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    "Species traits as predictors of lepidopteran composition in restored and remnant tallgrass prairies"
    (Ecological Society of America, 2006) Summerville, Keith S.; Conoan, Christopher J.; Steichen, Renae M.
    Restoration ecologists are increasingly turning to the development of trait-filter models, which predict how evolved traits limit species membership within assemblages depending on existing abiotic or biotic constraints, as a tool to explain how species move from a regional species pool into a restored community. Two often untested assumptions of these models, however, are that species traits can reliably predict species' broadscale distribution and that the effects of traits on community membership do not vary between restored and remnant habitats. The goals of this study were to determine whether combinations of ecological traits predispose moth species toward recolonization of restored prairies and to assess the degree to which restored prairies contain moth assemblages comparable with prairie remnants. In 2004, we collected 259 moth species from 13 tallgrass prairie remnants and restorations in central Iowa. Principal components analysis (PCA) was used to identify significant combinations of ecological traits that were shared by groups of moth species. Logistic regression was then employed to test for significant effects of the trait combinations on the frequency of prairie sites occupied by moth species. PCA partitioned moth traits into four axes that explained a total of 81.6% of the variance. Logistic regression detected significant effects for all four PCA axes on the fraction of sites occupied by moths. Species frequently filtered from the regional species pool into prairies were those that had long flight periods and were multivoltine, displayed a feeding preference for legumes but not other forb families, and were regionally abundant but relatively small in body size. Ordination revealed significant differences in moth communities among prairies, suggesting that species traits and habitat characteristics likely interact to create observed patterns of species recolonization of restorations. Thus, the optimal approach to restoring the lepidopteran fauna of tallgrass prairies may involve locating prairie plantings adjacent to habitat remnants.© 2006 by the Ecological Society of America.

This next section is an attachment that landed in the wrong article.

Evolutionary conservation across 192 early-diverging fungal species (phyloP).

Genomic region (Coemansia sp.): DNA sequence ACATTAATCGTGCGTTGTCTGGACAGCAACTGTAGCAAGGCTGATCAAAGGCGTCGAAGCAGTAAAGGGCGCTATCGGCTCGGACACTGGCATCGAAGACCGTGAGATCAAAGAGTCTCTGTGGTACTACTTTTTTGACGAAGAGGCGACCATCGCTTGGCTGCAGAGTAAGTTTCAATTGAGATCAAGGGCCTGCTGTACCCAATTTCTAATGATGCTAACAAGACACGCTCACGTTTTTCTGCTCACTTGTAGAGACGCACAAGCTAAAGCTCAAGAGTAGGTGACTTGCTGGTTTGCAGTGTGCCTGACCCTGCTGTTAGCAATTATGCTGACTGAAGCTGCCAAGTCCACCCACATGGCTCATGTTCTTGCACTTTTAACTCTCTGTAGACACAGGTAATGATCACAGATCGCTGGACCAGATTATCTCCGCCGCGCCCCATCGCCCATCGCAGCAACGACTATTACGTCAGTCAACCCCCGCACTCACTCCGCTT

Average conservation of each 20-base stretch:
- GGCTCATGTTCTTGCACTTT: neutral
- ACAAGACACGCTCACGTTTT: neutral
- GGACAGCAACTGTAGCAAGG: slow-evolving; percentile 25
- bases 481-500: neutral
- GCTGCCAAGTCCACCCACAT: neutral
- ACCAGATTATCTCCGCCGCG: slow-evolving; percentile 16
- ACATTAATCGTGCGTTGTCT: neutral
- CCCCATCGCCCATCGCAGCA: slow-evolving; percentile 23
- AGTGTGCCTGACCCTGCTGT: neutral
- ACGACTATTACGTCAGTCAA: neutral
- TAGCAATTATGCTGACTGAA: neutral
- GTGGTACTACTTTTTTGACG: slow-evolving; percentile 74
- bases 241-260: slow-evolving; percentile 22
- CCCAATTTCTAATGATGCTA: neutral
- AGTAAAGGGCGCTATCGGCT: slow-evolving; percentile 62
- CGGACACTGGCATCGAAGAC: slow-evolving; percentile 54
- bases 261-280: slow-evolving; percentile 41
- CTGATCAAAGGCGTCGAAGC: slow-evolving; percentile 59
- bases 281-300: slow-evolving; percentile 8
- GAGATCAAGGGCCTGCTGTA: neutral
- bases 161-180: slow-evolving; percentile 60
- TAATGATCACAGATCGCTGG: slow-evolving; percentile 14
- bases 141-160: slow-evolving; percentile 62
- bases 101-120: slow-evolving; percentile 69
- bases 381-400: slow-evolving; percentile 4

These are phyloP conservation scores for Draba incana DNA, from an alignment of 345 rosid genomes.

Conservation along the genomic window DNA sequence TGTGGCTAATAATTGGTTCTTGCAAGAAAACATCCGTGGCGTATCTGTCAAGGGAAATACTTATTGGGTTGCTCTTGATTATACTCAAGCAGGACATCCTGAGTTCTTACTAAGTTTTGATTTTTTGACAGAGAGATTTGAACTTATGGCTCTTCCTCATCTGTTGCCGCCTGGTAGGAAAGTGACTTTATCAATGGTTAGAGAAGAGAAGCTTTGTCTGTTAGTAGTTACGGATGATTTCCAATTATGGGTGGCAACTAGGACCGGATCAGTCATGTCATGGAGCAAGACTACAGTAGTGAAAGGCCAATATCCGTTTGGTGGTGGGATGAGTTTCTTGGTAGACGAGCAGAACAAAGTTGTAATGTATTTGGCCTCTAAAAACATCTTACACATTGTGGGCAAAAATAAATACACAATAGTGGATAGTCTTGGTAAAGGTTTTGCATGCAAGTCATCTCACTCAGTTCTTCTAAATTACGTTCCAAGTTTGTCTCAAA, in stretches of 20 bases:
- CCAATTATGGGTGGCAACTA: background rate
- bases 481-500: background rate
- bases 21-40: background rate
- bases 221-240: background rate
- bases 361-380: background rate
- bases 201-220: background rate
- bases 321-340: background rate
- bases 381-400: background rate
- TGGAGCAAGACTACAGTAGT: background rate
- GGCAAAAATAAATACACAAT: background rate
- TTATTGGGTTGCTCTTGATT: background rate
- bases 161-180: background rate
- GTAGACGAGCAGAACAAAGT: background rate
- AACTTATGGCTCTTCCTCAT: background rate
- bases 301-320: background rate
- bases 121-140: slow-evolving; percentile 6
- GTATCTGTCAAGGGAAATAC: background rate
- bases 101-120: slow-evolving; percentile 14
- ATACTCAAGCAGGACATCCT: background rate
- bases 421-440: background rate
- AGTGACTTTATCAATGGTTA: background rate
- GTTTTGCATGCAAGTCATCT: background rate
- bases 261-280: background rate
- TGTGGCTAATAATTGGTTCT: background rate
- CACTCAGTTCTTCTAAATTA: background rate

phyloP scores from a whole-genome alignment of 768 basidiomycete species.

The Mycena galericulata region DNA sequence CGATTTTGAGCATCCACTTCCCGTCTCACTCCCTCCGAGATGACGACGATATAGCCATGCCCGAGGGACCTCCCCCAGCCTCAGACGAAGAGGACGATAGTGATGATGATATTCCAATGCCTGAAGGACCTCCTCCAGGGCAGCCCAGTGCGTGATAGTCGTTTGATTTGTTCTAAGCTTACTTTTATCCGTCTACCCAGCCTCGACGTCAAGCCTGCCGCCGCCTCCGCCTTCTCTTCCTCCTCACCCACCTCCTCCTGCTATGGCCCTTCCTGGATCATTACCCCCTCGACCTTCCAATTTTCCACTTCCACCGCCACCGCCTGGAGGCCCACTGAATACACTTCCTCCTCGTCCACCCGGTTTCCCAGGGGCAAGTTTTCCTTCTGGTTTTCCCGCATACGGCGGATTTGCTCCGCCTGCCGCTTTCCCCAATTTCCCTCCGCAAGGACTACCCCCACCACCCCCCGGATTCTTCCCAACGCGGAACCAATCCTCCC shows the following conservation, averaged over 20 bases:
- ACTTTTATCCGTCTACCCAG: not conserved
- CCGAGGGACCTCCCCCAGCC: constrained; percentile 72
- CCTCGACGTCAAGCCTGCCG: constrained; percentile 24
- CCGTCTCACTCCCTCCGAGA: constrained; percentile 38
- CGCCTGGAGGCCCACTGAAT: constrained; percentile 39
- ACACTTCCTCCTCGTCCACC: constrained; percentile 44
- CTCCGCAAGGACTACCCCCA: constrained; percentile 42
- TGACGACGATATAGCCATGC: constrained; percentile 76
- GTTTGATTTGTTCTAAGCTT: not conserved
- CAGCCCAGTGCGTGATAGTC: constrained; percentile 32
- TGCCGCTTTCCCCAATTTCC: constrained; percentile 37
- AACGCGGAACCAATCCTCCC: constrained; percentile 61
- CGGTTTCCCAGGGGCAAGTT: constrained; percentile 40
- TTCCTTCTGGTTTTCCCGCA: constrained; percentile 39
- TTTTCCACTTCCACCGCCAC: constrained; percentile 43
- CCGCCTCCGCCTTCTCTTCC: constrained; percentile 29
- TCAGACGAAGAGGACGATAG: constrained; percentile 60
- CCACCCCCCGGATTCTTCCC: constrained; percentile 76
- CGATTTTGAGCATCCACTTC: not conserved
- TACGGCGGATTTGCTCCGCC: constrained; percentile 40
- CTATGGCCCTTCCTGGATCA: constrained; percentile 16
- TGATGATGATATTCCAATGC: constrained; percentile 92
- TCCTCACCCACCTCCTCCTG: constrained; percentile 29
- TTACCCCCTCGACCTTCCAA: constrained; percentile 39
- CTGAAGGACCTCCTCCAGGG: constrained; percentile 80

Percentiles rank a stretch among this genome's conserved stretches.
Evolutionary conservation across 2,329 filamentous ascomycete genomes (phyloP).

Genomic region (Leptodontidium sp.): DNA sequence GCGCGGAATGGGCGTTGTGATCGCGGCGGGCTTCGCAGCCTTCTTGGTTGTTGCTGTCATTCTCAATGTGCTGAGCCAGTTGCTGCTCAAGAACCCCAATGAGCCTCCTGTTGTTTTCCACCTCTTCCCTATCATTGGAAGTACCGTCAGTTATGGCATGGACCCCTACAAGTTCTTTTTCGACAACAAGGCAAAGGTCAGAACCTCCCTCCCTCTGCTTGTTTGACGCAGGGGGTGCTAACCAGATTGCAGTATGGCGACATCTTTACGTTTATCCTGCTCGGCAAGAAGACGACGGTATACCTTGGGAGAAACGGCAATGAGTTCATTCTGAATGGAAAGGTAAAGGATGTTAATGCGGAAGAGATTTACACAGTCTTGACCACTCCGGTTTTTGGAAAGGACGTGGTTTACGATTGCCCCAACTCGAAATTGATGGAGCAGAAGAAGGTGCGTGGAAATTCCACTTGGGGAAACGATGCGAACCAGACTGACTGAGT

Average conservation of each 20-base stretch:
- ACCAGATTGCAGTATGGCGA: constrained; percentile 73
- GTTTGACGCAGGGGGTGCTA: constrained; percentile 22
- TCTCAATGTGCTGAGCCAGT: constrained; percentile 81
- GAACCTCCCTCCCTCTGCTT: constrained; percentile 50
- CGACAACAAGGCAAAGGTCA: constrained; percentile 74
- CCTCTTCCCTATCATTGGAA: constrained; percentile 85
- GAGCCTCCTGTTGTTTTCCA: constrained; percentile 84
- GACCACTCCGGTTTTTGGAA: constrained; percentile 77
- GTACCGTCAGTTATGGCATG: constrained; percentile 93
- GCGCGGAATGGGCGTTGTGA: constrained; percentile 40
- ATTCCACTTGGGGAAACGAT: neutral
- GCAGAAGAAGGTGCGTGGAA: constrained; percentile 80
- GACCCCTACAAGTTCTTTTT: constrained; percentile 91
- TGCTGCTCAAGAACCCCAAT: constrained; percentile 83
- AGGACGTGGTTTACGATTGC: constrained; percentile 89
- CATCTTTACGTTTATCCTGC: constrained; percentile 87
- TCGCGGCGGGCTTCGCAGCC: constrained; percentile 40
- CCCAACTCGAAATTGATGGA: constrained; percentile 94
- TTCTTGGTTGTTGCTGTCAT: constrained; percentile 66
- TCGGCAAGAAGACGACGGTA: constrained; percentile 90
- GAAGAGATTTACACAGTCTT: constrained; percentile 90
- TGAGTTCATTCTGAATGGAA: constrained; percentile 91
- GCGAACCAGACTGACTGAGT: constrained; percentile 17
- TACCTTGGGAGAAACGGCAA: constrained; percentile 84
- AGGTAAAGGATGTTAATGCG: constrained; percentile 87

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    "The effect of income choice on bias in policy decisions made using cost-benefit analyses"
    (Elsevier Science Incorporated, 2004-12-01) Courard-Hauri, David
    Cost-Benefit Analysis (CBA) is often used in policy decisions to determine the economic value of various choices. Although the effects of income disparity are well accepted, one of the reasons for the success of this type of analysis is that many policy-makers and analysts consider the results of a well-crafted analysis to be largely free of partisan or political bias. Here I propose that tradeoff between the benefits of various possible jobs or careers introduce a significant bias into values imputed based upon willingness to pay measures. In particular, I demonstrate why we might expect the values of various segments of society to be differentially appreciated by CBA. Empirical evidence is presented indicating that there is a significant negative correlation between the importance an individual places on income and the willingness of that individual to forgo consumption in favor of environmental improvement, as well as a correlation between the importance of income and actual income. These results suggest that CBA as a tool of welfare economics is likely to be biased against environmental protection because concerned individuals are likely to choose careers which do not maximize consumption, thus decreasing their ability to pay for both real and hypothetical environmental improvements. Moreover, the size of this bias appears to be large.